You Are a Writer

I am a Writer, Dammit.

By Kear Anne Simmons

“What do you do?”

“I’m a writer.”

“That’s awesome! Are you published?”

Every as yet unpublished writer I know has had many versions of this conversation. The most common result? The person asking looks bewildered, and the writer gets that pit in their stomach. The one that makes us feel like we need to explain ourselves. The one that leaves us wondering if we’re grasping at a title we have not yet earned.

When I was a little girl, people would inevitably ask me what I wanted to “be” when I grew up. In hindsight, that’s a very big question to ask a very small person. Ask me now and I’ll probably just tell you I want to be happy. But as kids, when faced with a daunting question that did not yet hold weight and expectation, most replied with answers part-fantasy, part-parental suggestion. There were a lot of future princesses, police officers, presidents, and doctors in my kindergarten class. But me? Somehow, I was sure. When little Kearstie was asked what she would be when she grew up, she responded quickly and proudly: “I’m going to be an author and illustrator of children’s books.”

Never mind that I had yet to show any sort of advanced artistic skill – still haven’t, come to that. I knew, even then, that there were stories I had to tell.

Growing up, I dabbled in many different passions, but writing carried through long after I accepted that my drawing goals were a pipedream. And still, people asked what I wanted to “be” when I grew up – and my answer (which was a lot less certain now) was always accompanied by well-meant, if contradictory, advice. Choose something you love, but make sure to be realistic. Follow your dreams, but stay close to home. You want something that will make good money – oh, but nothing too stressful, dear. So the answer to what I wanted to “be” became more muddled, less clear, under the advice and expectations of others. And my so-clear dream of writing? That fell to the wayside somewhere between finding something realistic yet lucrative (but also, do what you love).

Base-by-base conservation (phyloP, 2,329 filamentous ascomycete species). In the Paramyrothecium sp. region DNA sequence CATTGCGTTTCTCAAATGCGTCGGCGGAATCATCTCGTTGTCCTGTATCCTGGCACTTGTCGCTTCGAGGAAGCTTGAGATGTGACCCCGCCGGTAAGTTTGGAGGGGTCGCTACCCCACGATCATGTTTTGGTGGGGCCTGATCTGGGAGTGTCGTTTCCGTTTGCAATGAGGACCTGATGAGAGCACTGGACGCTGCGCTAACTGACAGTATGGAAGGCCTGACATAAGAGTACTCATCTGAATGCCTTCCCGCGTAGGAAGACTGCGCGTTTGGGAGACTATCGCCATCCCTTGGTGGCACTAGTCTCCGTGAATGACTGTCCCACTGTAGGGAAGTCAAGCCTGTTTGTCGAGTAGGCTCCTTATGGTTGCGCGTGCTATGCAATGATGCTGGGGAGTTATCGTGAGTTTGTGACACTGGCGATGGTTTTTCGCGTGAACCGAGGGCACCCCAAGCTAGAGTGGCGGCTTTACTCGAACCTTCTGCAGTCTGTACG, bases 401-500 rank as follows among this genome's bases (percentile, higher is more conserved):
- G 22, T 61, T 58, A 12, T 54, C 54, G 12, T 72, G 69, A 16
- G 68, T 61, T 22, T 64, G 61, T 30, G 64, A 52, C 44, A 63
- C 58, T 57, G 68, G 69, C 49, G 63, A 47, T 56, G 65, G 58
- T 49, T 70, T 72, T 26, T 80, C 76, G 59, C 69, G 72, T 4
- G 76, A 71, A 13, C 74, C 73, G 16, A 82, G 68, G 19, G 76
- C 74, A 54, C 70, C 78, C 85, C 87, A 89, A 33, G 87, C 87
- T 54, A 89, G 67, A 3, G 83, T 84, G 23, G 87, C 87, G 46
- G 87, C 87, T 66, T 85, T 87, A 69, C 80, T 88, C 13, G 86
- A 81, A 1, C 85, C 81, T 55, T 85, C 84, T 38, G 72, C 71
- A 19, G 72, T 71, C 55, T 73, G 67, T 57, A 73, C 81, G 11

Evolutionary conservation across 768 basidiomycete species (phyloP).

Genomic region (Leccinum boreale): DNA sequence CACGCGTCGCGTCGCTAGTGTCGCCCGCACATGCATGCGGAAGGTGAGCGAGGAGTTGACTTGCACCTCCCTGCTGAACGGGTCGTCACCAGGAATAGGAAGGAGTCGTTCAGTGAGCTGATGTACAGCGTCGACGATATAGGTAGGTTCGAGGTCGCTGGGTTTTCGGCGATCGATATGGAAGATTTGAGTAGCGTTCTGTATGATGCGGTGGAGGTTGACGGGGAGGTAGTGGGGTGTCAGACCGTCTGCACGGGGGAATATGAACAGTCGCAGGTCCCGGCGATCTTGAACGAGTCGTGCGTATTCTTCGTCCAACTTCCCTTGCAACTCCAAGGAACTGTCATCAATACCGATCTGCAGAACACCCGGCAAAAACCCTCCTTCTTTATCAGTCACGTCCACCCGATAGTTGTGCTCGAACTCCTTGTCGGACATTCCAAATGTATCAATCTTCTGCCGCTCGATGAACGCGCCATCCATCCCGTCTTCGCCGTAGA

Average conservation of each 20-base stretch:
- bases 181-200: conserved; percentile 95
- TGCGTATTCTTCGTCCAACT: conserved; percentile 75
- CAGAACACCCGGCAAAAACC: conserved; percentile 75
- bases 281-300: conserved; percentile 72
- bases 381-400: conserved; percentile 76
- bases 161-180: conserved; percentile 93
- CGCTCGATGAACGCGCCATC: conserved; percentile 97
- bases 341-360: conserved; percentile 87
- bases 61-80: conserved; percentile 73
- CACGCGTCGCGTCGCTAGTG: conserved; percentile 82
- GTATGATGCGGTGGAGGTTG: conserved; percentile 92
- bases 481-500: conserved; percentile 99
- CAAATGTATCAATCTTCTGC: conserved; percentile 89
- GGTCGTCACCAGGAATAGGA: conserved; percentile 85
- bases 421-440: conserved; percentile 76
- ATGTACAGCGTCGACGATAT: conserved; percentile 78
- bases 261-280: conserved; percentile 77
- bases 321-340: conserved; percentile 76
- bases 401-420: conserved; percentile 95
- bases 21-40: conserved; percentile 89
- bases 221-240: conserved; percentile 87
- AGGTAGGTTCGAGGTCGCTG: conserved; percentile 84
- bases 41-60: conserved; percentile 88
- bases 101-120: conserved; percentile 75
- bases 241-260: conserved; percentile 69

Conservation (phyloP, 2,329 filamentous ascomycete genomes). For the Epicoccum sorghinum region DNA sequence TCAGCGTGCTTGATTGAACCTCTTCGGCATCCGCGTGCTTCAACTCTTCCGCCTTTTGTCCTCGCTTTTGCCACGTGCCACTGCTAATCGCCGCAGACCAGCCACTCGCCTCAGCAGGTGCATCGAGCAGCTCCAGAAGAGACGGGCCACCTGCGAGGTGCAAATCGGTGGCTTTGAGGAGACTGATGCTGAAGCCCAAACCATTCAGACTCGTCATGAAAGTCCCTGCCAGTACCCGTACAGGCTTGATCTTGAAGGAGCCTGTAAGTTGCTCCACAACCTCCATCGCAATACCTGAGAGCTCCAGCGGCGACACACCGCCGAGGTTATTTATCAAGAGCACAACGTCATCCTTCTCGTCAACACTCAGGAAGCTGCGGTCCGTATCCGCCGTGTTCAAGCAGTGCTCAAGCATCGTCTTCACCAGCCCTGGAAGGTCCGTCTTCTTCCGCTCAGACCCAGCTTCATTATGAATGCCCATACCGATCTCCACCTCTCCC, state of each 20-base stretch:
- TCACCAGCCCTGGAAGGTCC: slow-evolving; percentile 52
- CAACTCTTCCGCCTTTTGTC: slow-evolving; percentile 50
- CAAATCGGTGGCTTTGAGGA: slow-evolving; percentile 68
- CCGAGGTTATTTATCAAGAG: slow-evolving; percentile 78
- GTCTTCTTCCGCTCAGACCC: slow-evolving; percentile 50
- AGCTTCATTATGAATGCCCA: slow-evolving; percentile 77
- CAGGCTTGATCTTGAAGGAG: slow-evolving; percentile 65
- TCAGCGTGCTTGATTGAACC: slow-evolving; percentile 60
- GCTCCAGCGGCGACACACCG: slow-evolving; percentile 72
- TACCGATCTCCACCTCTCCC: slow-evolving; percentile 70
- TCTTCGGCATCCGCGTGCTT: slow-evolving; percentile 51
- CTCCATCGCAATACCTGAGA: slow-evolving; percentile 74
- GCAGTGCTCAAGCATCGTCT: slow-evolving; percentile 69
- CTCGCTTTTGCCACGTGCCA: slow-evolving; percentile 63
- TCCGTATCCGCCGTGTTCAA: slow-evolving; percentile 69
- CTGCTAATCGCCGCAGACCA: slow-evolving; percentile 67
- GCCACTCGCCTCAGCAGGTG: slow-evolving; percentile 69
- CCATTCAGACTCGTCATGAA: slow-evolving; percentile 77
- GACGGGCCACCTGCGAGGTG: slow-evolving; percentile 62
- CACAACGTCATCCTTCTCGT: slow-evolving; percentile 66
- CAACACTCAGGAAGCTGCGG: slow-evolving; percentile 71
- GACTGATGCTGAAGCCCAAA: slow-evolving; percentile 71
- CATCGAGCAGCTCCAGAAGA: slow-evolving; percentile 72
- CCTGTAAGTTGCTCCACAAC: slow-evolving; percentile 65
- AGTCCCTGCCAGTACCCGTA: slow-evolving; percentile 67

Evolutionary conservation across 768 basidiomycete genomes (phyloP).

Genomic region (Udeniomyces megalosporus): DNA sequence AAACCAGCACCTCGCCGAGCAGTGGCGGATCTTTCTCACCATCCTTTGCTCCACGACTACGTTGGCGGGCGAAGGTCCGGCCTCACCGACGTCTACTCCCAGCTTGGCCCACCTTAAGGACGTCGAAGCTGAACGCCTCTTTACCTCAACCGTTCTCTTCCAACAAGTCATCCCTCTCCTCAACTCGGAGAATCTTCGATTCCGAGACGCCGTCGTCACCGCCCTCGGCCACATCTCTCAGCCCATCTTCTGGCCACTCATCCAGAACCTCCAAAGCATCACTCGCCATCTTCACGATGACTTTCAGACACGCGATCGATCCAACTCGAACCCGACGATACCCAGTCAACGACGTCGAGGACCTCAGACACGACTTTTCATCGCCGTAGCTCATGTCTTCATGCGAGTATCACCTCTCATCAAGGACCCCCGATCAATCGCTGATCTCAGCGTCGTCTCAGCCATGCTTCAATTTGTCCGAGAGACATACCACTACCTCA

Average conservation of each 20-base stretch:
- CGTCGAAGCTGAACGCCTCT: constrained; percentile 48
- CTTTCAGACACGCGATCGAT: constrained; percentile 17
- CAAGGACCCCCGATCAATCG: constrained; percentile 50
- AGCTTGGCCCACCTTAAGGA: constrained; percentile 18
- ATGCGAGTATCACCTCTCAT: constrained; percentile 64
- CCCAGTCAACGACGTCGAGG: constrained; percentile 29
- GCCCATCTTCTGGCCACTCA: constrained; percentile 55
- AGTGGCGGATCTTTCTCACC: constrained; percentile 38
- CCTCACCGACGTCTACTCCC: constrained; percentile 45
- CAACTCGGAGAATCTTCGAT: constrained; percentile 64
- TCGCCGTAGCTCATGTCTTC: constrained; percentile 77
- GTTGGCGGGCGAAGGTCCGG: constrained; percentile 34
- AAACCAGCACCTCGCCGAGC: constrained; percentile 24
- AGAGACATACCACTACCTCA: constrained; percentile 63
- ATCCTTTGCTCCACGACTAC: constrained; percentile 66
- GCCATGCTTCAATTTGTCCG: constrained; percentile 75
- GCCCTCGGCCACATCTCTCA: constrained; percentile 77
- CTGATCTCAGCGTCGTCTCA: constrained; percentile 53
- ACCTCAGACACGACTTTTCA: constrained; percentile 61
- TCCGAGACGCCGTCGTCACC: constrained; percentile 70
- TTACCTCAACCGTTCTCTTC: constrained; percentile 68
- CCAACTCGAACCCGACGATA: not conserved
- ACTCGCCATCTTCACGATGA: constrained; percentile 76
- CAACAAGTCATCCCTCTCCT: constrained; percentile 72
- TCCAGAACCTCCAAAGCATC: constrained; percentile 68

I went into college with serious plans to be an orthodontist, of all things. I’m pretty sure I just looked up well-paying jobs with low stress, and went with that. This is what comes from expecting 18-year-old kids, who had to raise their hand to use the bathroom the year before, to make major life decisions. But I digress.

It only took one college chemistry class to realize I was bored out of my mind – and I blamed my method of choice. Maybe chasing dreams would work better. So out went realistic and profitable, and, as I was enjoying acting in school, in came my theatre major. It wasn’t until two years later that I realized I had no desire to run off and pursue acting in a big city, and I sat down and, maybe for the first time since childhood, thought about what I wanted to be.

And as I sat there, writing in a journal about what I wanted, and what I liked, and what I didn’t, I remember staring down at my pen and notebook and realizing that I was doing what I wanted. That, when confused, when unsure, I returned to what I knew and loved. I returned to the words running through my head, to my thoughts, and to my own abilities. I had been searching for what I wanted to be, and I remember thinking I’d found my goal. I would be a writer.

Now, looking back, I realize that it wasn’t a goal – it was a turning point. I was already a writer. I had been a writer through years of college and high school and grade school, dreaming up poems when I was sad, and journal entries when stressed, and scribbling relentless story ideas at the most inconvenient of times. I had been a writer since I was a little girl with a story in her brain, who decided to take pen to paper and create a world from ink and imagination.

I was a writer, then, and still, it would still take me years to own the title.

What is it about the title of Writer that we find so daunting? Maybe it’s that it, like so many of the arts, is considered more of an abstract, a calling, than a career. Maybe it’s hard for people to consider art as a job, thinking it to be more of a hobby. Har